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Section 8.2 Power of a Force

The rate at which a force does work is called power of that force. That is, if work \(W_{if}\) is done over an interval of \(\Delta t\text{,}\) then,

\begin{equation} \text{Power} = \text{Rate of Work} = \dfrac{W_{if}}{\Delta t}.\tag{8.2.1} \end{equation}

Since work is proportional to the magnitude of force, more work will be done if you use a larger force for the same displacement. With a larger force, you will have to do more work but you would also get the work done in less time, and, consequently, will have more power.

If force varies with time, then the rate of work will also vary with time. Therefore, we define two types of power - an instantaneous power, to be denoted by \(P(t) \) and an average power during an interval \(t_i\) to \(t_f \text{,}\) denoted by \(P_{\text{av}} \text{.}\)

Subsection 8.2.1 Instantaneous Power

Suppose a force \(\vec F \) acts on an object which is moving with instantanous velocity \(\vec v \) at instant \(t \text{.}\) In duration \(t\) to \(t + \Delta t\text{,}\) the displacment will be \(\Delta \vec r = \vec v\Delta t\text{.}\) Here we are thinking \(\Delta t\) to be small, ideally infinitesimal. Therefore, work during this interval is

\begin{equation*} W = \vec F \cdot \Delta \vec r = \vec F \cdot \vec v\Delta t. \end{equation*}

We omit the subscriot “\(if\)” from \(W\) since the instants will be indistinguishable in the infinitesimal limit. Dividing \(W\) by duration \(\Delta t\text{,}\) and ideally taking \(\Delta t\rightarrow 0\) limit in a Calculus sense, will give us the rate at which work is being done, i.e., the instantaneous power will be

\begin{equation} P(t) = \dfrac{W}{\Delta t} = \vec F \cdot \vec v.\label{eq-instantaneous-power-dot-prod-def}\tag{8.2.2} \end{equation}

As you know that the dot product can be written using magnitudes of \(\vec F \) and \(\vec v \) and angle \(\theta\) between them or in terms of their components, giving us other formulas for the instantaneous power.

\begin{equation} P(t) = F\, v\, \cos\,\theta = F_xv_x + F_yv_y + F_zv_z.\tag{8.2.3} \end{equation}

Subsection 8.2.2 Average Power

The average power is the average of this quantity over an interval.

\begin{equation} P_{\text{av}} = \text{Average of }P(t)\text{ over the interval }\Delta t.\tag{8.2.4} \end{equation}

If force and velocity are constant, then, averaging is easy to do. Say, both force and velocity are in the positive \(x \) direction with fixed magnitudes. Then, the average will be same as instantaneous. Then, by performing the following series of calculations, we can obtain an alternative form of average power, which is very useful in practice.

\begin{equation*} P_{\text{av}} = F_x v_x = F_x\, \dfrac{\Delta x}{\Delta t} = \dfrac{F_x\Delta x}{\Delta t} = \dfrac{W_{if}}{\Delta t}. \end{equation*}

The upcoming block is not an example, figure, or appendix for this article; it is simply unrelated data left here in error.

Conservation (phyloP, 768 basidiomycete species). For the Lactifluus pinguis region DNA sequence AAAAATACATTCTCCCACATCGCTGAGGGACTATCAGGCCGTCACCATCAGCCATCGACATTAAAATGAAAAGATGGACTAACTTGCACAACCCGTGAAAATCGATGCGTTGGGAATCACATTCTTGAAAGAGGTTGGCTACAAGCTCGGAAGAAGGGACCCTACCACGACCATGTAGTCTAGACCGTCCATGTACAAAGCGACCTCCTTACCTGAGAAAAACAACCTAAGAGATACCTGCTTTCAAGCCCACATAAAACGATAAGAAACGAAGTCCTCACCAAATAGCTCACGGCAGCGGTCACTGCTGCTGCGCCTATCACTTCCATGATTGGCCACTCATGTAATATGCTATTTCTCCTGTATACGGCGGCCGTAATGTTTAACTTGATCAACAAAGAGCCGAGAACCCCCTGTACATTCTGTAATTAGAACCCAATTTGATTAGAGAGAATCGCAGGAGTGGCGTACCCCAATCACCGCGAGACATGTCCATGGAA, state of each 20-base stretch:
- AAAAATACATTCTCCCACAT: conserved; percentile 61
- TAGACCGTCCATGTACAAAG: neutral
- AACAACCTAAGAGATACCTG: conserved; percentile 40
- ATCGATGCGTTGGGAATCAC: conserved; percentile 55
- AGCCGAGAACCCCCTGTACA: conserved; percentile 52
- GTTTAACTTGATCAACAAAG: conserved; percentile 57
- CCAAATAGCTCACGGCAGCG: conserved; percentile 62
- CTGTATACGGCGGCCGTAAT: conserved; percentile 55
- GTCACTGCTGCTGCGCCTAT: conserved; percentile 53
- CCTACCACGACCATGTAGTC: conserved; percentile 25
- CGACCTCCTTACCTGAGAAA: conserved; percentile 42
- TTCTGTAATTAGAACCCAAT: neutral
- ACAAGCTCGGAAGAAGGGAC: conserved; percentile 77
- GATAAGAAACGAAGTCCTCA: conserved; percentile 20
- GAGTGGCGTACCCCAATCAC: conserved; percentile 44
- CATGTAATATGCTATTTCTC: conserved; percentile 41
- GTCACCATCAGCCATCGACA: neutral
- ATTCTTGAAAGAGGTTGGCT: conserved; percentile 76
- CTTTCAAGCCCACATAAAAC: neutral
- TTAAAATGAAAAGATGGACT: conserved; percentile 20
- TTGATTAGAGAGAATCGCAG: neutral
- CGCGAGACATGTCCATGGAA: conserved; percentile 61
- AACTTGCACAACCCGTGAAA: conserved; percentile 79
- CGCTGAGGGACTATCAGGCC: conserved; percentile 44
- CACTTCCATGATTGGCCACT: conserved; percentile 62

This demonstrates that the average power is the overall rate at which work is being perfomed by the force.

\begin{equation} P_{\text{av}} = \dfrac{W_{if}}{\Delta t}.\label{eq-average-power-work-over-time-def}\tag{8.2.5} \end{equation}

Another way to average the instantaneous power, \(P(t)\text{,}\) is to plot \(P(t)\) versus time. The net area under the curve between \(t_i\) and \(t_f\) will give the net work done during the interval. Dividing that by the interval will give the average power.

\begin{equation} P_{\text{av}} = \dfrac{ \text{Area under }P(t)\text{ versus } t }{ \Delta t }.\tag{8.2.6} \end{equation}

The SI unit of work and time gives us the unit of work as \(\text{J/s}\text{,}\) which is also called Watts and abbreviated by \(\text{W}\text{.}\) The unit \(\text{Watts}\) is named in honor of James Watts, who made critical improvements to early steam engines.

You push a heavy machinery horizontally across the room for a total distance of \(3 \text{ m}\) with a constant horizontal force of magnitude \(250\text{ N}\text{.}\)

(a) If you completed your task in \(10\text{ sec}\text{,}\) what would be your average power?

(b) You can complete the task in \(5\text{ sec}\text{,}\) if you apply \(1000\text{ N}\text{.}\) What would be your average power now?


(a) Use average power formula (b) calculate the new work.


(a) \(75\text{ W}\text{,}\) (b) \(600\text{ W} \text{.}\)

Solution 1 (a)

(a) Here, we are given information to find the work done by the push.

\begin{equation*} P_{\text{av}} = \dfrac{W_{if}}{\Delta t} = \dfrac{ 250 \times 3}{10}= 75\dfrac{\text{ W}}{\text{s}} = 75\text{ W}. \end{equation*}
Solution 2 (b)

(b) Your work will be \(4\times\) as much since we have \(4\times\) the force in (a) for the same displacement. But you did that work \(2\times \) faster. Therefore, your power will be \(8\times \) as much.

\begin{equation*} P_{\text{av}} = \dfrac{ 1000 \times 3}{5} = 600\text{ W}. \end{equation*}